The Concept of Stateful and Stateless Applications

The Concept of Stateful and Stateless Applications

We often hear the terms “stateful” and “stateless”. Understanding these concepts has a critical importance since it is one of the most essential questions when designing and architecting software applications. In today’s blog post, I wanted to talk about these two very basic concepts.

As the simplest definition, stateful application means an application which remembers the past, similarly, stateless application means an application which doesn’t remember the past. The state we have been talking about might be saved in a database, a file on the disk, a cookie in a browser etc. As an example, consider an e-commerce website. When you add items to your shopping cart, the application has to remember what you have added. If you navigate away and then return back, your items are still in the cart. This is a typical example of a stateful application. Stateful applications need to manage and synchronize the state, and handle situations where the state might be lost.

A stateless application, on the other hand, doesn’t remember anything from one implementation to the next. On each restart, it treats each request as an isolated transaction, unrelated to any previous request. For example, consider a search engine. You enter a query, it gives you results. If you enter a new query, it doesn’t care about the previous one. This can be an example to stateless application.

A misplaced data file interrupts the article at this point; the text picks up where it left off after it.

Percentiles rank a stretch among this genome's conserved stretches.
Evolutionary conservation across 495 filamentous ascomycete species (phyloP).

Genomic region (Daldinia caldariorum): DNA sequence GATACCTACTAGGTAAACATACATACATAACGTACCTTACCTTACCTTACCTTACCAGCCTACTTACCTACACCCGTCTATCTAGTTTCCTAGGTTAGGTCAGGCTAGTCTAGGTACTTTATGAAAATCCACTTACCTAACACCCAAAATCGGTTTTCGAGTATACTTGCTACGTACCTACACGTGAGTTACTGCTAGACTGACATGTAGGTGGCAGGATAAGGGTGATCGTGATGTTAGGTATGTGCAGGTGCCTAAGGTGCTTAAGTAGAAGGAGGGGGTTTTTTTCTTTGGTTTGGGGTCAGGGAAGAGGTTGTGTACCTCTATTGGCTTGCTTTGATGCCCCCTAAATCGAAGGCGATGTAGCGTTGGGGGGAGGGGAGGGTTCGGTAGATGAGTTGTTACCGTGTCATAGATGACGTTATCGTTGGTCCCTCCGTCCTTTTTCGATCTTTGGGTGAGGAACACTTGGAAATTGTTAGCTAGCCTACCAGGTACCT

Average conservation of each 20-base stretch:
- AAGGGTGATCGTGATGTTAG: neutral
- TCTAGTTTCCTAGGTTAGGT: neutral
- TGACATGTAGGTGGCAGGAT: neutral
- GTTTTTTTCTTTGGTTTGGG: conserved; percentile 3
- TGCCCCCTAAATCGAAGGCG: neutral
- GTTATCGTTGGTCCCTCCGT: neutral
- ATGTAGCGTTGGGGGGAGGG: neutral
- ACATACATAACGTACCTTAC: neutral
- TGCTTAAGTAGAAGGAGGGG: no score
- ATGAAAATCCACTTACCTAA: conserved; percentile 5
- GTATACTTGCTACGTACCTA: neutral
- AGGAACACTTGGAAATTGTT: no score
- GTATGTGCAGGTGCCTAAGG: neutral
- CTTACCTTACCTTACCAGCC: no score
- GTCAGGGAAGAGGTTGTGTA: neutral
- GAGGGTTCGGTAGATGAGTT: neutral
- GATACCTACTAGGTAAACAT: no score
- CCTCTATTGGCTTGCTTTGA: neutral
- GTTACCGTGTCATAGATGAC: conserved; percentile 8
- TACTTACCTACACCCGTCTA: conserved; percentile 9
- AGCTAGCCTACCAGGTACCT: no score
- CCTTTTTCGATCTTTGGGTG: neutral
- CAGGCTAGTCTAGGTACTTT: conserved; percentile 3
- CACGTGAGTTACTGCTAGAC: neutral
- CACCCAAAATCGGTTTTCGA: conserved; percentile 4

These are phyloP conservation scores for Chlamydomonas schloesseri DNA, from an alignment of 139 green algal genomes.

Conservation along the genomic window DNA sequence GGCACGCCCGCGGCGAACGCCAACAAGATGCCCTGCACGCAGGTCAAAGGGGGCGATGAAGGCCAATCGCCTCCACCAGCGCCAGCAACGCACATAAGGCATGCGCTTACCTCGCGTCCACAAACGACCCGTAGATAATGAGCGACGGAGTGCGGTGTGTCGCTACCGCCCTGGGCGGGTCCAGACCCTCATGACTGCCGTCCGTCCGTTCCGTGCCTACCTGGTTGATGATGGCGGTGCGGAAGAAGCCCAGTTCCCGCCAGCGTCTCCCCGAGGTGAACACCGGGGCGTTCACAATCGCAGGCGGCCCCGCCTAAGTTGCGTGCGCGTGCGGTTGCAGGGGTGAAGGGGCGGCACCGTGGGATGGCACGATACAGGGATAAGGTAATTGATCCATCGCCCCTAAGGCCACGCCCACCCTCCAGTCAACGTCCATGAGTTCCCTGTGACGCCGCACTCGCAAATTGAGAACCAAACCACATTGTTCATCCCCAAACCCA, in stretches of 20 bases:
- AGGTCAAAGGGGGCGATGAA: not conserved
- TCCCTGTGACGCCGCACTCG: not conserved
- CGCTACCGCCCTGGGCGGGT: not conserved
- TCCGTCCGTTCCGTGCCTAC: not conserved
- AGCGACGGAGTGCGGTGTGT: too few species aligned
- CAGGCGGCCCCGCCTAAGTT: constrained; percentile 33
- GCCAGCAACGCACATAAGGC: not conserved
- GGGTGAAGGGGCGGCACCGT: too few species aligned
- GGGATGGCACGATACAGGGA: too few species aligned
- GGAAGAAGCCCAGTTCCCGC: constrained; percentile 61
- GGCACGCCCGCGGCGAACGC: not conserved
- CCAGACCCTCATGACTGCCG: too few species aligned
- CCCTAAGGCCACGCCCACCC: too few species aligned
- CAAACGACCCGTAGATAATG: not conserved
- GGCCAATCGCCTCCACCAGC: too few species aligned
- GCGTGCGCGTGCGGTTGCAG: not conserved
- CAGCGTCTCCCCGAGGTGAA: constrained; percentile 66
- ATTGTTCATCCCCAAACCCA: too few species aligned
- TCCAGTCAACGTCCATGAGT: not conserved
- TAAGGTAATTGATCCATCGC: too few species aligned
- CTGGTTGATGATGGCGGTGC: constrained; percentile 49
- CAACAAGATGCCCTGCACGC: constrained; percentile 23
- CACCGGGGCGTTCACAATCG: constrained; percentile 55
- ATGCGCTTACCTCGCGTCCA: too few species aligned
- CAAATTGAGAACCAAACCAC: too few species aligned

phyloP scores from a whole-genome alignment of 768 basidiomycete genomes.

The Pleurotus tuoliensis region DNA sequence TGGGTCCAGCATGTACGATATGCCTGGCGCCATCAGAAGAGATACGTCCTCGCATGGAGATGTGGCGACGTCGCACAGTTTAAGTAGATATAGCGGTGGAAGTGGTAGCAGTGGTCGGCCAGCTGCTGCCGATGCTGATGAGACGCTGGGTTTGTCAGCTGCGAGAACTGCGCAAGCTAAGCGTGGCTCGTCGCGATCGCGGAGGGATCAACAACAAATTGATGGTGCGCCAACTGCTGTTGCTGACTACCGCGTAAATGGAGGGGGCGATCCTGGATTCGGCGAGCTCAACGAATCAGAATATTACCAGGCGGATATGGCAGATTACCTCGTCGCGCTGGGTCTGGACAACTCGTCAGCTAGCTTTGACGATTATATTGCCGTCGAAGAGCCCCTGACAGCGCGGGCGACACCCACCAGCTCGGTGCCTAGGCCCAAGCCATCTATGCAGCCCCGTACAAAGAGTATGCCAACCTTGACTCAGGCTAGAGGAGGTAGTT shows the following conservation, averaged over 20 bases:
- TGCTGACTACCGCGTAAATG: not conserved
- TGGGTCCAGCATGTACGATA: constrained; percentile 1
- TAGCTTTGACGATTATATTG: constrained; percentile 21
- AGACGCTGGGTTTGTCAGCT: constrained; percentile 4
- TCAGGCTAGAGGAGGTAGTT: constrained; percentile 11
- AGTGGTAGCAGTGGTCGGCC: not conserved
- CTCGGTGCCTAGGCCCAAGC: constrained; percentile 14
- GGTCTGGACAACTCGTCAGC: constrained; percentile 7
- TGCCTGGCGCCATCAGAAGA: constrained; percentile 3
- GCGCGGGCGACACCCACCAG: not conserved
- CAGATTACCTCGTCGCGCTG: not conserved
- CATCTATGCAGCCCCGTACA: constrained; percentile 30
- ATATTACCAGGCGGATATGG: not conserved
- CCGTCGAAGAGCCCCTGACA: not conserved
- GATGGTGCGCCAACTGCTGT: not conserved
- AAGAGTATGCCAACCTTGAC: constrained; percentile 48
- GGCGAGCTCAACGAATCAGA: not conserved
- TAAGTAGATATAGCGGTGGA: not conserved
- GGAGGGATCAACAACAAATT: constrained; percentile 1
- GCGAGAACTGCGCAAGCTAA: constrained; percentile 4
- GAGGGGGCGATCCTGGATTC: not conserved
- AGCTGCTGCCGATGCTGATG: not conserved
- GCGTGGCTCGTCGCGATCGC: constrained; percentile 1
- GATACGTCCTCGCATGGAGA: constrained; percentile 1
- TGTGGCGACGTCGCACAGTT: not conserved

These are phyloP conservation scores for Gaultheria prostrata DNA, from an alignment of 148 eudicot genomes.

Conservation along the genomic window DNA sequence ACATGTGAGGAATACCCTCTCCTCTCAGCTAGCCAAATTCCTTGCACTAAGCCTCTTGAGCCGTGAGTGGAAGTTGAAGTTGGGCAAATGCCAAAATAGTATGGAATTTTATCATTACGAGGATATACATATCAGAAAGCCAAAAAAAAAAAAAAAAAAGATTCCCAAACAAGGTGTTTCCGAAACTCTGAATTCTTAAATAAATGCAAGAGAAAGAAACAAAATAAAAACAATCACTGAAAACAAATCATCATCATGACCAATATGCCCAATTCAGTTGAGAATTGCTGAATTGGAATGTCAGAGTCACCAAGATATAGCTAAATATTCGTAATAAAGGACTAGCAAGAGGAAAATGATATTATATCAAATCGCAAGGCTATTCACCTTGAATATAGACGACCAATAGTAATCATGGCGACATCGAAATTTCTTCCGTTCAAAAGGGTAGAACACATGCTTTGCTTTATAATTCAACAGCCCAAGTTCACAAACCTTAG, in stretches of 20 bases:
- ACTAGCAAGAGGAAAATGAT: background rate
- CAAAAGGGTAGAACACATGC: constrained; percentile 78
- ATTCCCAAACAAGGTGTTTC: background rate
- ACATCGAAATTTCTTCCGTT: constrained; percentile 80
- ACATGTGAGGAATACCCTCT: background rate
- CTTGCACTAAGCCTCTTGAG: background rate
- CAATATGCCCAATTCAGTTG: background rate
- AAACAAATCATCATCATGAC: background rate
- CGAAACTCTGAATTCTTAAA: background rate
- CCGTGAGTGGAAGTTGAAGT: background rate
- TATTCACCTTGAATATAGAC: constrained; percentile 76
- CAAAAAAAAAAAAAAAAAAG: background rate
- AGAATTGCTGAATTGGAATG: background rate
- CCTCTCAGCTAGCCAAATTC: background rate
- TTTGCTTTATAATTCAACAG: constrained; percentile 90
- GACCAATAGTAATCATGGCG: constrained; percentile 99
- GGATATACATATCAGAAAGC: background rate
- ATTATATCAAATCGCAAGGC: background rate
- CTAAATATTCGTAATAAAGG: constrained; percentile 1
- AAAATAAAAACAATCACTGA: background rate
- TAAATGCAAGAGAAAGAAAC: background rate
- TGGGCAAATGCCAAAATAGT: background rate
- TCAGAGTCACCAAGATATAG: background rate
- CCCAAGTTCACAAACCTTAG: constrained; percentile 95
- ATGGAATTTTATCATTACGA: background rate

When designing a system, the primary difference between a stateful and a stateless application can be felt when it comes to scalability. Let’s say you have a Docker container which runs a MySQL database and it stores all the data inside the container. You cannot scale it up since each container will store its data on itself and dividing the requests among multiple instances of them will cause an absolute chaos. On the other hand, let’s say you have another Docker container running a Web API which calculates VAT and doesn’t store any data. You can easily scale it up. In other words, you might have hundreds and thousands of instances of the same container, divide requests among them and they will work side-by-side without any issues.

In day-to-day work, we encounter problems requiring both stateful and stateless components co-exist. The primary challenge is how we structure these two categories together? The key to achieve an effective co-existing for both is simply decoupling. Decoupling stateful and stateless components allows each to scale independently according to their specific requirements. By isolating the state management to separate services or components, stateless services can be lightweight and scalable. This approach also simplifies the architecture, making it easier to manage, maintain, and extend.

Scaling stateless components are generally easier to scale horizontally, because any instance can take care of any request. On the other hand, stateful components may require more sophisticated scaling strategies to ensure that state is consistently maintained across multiple instances. For instance, database replication is one of the most uses techniques to scale out a database server, which is the most stateful of all types of applications.

Suleyman Cabir Ataman, PhD

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Suleyman Cabir Ataman

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